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Feds launch new web portal to report unfair competition in health care

News
Article

‘Unfair methods of competition and monopolistic practices may be depriving Americans of access to affordable, high-quality health care,’ FTC leader says.

© Federal Trade Commission

© Federal Trade Commission

Federal regulators want to make it as easy as a mouse click to report instances of unfair competition in health care.

A new online portal, HealthyCompetition.gov, allows physicians or anyone to report suspicions of unfair and anticompetitive practices. It is a joint project of the Federal Trade Commission (FTC) and the U.S. Departments of Justice (DOJ) and Health and Human Services (HHS). Those agencies, and the administration of President Joe Biden, aim to create more competitive market conditions fairer to physicians, patients, payers and workers, according to the official announcement.

“All too often, we hear how unfair methods of competition and monopolistic practices may be depriving Americans of access to affordable, high-quality health care,” FTC Chair Lina M. Khan said in the announcement. “This joint initiative between, FTC, DOJ, and HHS will provide a crucial channel for the agencies to hear from the public, bolstering our work to check illegal business practices that harm consumers and workers alike.”

“Everyone deserves access to a competitive health care marketplace,” the website said. “If you need medical care, fair competition helps lower the price you pay and improve the quality of your care. If your job is in health care, competition helps you get a fair wage and opportunities to grow.”

The website noted complaints should be specific to health care competition. The federal agencies will not consider complaints about failure to pay claims or about coverage, insurance rates, billing disputes, “or general unhappiness about the health care system.” Complaints may be anonymous, or those seeking action can include contact information.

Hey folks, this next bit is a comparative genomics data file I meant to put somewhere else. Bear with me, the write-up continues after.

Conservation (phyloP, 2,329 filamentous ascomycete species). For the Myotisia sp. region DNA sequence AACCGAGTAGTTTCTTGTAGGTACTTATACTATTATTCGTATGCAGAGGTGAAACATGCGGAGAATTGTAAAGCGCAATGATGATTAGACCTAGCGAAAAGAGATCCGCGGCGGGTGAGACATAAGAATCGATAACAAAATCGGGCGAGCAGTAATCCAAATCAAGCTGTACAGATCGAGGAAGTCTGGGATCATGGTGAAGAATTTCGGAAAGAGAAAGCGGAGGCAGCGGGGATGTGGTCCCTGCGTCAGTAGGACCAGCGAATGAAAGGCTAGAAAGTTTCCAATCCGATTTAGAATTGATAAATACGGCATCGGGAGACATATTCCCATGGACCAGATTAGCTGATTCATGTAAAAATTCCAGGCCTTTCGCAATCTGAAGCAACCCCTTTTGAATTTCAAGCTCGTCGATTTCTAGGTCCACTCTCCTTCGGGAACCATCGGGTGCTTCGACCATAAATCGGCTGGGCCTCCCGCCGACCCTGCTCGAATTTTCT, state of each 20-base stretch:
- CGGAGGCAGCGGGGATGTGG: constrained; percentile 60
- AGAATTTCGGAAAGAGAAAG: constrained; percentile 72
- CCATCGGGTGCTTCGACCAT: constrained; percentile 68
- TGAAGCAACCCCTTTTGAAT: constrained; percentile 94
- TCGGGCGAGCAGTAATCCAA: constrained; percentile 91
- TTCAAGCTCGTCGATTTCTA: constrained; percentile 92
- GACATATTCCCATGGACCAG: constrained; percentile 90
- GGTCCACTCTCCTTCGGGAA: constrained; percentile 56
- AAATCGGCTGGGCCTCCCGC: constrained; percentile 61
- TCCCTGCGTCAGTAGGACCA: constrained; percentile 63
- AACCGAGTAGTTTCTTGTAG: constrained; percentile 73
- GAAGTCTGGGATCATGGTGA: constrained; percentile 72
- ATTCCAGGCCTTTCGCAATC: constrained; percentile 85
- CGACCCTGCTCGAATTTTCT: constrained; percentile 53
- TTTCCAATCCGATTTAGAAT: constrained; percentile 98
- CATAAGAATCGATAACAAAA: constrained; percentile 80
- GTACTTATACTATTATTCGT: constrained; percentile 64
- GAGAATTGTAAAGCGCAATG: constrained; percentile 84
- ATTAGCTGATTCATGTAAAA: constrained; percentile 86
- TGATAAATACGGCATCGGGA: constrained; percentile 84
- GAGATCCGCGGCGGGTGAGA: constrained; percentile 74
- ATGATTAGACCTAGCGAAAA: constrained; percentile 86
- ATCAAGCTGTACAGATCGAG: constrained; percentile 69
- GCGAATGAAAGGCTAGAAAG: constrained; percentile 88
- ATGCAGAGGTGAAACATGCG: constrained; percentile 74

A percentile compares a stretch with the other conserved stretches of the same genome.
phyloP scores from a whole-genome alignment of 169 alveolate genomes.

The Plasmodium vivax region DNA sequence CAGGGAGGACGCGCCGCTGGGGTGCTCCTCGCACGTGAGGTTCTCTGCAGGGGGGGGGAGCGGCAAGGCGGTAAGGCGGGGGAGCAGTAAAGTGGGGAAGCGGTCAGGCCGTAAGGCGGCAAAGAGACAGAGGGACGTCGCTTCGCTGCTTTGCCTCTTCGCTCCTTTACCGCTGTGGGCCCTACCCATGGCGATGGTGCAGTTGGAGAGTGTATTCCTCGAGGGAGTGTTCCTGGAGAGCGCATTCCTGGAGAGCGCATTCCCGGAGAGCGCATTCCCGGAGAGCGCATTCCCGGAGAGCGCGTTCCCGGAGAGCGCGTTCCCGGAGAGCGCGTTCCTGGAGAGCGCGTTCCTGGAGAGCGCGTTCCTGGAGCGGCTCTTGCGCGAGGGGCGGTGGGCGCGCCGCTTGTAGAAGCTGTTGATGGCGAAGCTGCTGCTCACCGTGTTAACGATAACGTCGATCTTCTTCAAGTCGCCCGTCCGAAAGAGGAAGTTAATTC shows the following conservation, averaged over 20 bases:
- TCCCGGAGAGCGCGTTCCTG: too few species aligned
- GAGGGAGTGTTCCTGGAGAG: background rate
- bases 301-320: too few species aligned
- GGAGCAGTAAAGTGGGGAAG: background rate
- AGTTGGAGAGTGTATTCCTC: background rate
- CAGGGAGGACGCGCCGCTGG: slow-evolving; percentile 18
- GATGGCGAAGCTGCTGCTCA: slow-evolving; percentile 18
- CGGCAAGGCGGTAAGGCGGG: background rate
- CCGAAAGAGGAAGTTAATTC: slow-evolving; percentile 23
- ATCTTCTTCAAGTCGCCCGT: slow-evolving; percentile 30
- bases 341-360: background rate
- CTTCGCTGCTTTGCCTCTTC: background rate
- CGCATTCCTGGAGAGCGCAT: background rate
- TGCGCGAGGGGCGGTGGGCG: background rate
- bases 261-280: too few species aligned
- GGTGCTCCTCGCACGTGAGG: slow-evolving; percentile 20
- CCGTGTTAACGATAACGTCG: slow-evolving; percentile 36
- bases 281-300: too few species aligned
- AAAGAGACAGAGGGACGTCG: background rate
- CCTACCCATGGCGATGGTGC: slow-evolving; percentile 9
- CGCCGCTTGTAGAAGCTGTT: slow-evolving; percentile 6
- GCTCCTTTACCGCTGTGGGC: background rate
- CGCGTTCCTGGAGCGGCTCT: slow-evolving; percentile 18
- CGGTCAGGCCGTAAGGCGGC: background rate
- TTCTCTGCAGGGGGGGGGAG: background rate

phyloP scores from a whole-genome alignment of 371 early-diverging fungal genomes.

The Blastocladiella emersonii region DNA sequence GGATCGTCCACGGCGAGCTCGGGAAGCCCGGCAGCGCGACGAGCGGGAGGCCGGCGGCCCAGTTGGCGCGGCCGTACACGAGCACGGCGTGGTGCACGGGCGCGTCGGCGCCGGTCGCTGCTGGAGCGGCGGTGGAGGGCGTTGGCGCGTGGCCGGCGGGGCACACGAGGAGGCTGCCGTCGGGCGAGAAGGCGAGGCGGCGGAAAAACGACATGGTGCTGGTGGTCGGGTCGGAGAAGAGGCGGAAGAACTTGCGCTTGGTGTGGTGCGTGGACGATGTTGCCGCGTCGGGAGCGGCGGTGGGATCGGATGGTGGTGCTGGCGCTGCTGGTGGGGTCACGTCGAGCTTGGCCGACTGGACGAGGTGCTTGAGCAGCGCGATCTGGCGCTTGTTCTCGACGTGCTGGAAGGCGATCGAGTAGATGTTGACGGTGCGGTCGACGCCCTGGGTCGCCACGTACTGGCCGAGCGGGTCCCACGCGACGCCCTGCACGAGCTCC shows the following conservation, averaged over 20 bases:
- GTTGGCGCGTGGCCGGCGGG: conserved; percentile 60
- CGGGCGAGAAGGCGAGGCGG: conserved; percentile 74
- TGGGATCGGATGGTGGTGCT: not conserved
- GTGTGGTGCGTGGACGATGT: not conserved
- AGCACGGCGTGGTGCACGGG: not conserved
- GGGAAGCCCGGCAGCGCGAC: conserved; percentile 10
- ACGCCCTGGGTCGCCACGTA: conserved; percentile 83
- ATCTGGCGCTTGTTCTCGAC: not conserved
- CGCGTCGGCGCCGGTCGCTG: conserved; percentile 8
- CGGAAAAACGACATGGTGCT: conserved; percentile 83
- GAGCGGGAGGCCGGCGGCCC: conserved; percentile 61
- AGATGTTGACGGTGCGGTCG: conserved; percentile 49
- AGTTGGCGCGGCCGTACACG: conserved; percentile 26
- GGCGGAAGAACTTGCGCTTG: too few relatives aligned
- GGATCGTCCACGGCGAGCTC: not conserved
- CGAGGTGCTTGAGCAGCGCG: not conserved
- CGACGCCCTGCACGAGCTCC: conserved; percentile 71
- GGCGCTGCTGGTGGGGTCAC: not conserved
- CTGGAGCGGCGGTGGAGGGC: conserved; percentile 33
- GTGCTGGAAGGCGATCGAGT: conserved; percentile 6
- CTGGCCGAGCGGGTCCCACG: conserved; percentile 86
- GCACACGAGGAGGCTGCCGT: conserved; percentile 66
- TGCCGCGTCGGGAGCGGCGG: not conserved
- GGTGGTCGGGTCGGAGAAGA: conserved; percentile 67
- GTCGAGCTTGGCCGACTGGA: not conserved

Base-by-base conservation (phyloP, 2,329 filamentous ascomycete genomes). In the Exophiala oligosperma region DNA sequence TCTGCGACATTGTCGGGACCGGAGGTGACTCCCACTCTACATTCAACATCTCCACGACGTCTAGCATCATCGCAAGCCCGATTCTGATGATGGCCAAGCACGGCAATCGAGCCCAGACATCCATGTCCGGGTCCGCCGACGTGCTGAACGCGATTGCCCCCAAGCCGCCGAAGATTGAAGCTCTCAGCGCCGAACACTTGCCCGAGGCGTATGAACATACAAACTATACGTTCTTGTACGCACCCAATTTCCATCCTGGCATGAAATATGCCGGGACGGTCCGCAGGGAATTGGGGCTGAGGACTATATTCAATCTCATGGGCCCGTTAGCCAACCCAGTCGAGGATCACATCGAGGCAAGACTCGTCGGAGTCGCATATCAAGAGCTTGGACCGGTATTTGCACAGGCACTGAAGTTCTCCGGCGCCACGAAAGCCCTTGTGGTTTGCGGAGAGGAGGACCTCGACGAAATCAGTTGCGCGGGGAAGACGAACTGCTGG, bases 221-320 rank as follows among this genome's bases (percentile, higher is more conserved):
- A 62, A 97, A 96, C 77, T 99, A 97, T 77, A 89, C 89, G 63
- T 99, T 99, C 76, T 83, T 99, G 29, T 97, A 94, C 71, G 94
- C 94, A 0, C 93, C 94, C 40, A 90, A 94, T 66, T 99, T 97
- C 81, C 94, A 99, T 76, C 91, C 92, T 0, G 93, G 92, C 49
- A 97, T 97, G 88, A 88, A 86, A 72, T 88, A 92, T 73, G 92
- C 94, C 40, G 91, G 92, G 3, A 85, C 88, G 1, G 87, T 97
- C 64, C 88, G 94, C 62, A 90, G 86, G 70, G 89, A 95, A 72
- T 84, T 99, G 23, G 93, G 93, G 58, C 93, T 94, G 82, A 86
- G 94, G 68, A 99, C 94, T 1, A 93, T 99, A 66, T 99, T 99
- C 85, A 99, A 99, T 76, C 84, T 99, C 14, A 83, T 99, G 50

What’s online

The new portal includes a summary of federal laws that aim to promote market competition for business, such as the Sherman Act, which bars companies from creating monopolies. There is a section with descriptions and examples of potentially anticompetitive actions. The headers are:

  • Consolidation, Joint Ventures and “Roll-ups” of Healthcare Providers or Companies
  • Limiting Choice and Fair Wages for Healthcare Employees
  • Collusion or Price Fixing Among Competitors
  • Preventing Transparency
  • Healthcare Contract Langauge and other Practices That Restrict Competition
  • Anticompetitive Uses of Healthcare Data
  • Unnecessary Healthcare Provider Recertification or Accreditation Requirements

Examples with physicians

Descriptions and examples appear to aim at hospitals, health systems, private equity investors, insurers, pharmaceutical companies and pharmacy benefit managers. Some include business deals involving physicians. For example, it may be anticompetitive if:

  • “A hospital system that buys a large practice that does a lot of patient referrals,” then has lower incentives to compete.
  • “A health insurance company buys several medical practices that compete with each other. It also prohibits its medical practices from contracting with rival health insurance companies.”
  • “A health system revokes a physician’s medical staff privileges for having ownership in a competing facility.”
  • Anti-tiering and anti-steering contract language can occur when a hospital system requires and insurer to put all its physicians, hospitals and facilities in the most favorable tier of providers, or use the lowest cost-sharing rate so patients do not go to other providers.

Upon further review

Staff at the FTC and DOJ’s Antitrust Division will review complaints and may select them for further investigation, and possible opening of a formal investigation, by the appropriate agency.

“Americans depend on competitive health care markets to provide quality choices and lower costs for coverage. That’s why we are working to tackle anticompetitive practices in the health care markets,” HHS Secretary Xavier Becerra said in the FTC’s news release. “The Biden-Harris Administration and HHS know it is our responsibility to stop monopolistic, anti-competitive practices that undermine the delivery of health care to Americans. The information provided by the public will help to root out these behaviors.”

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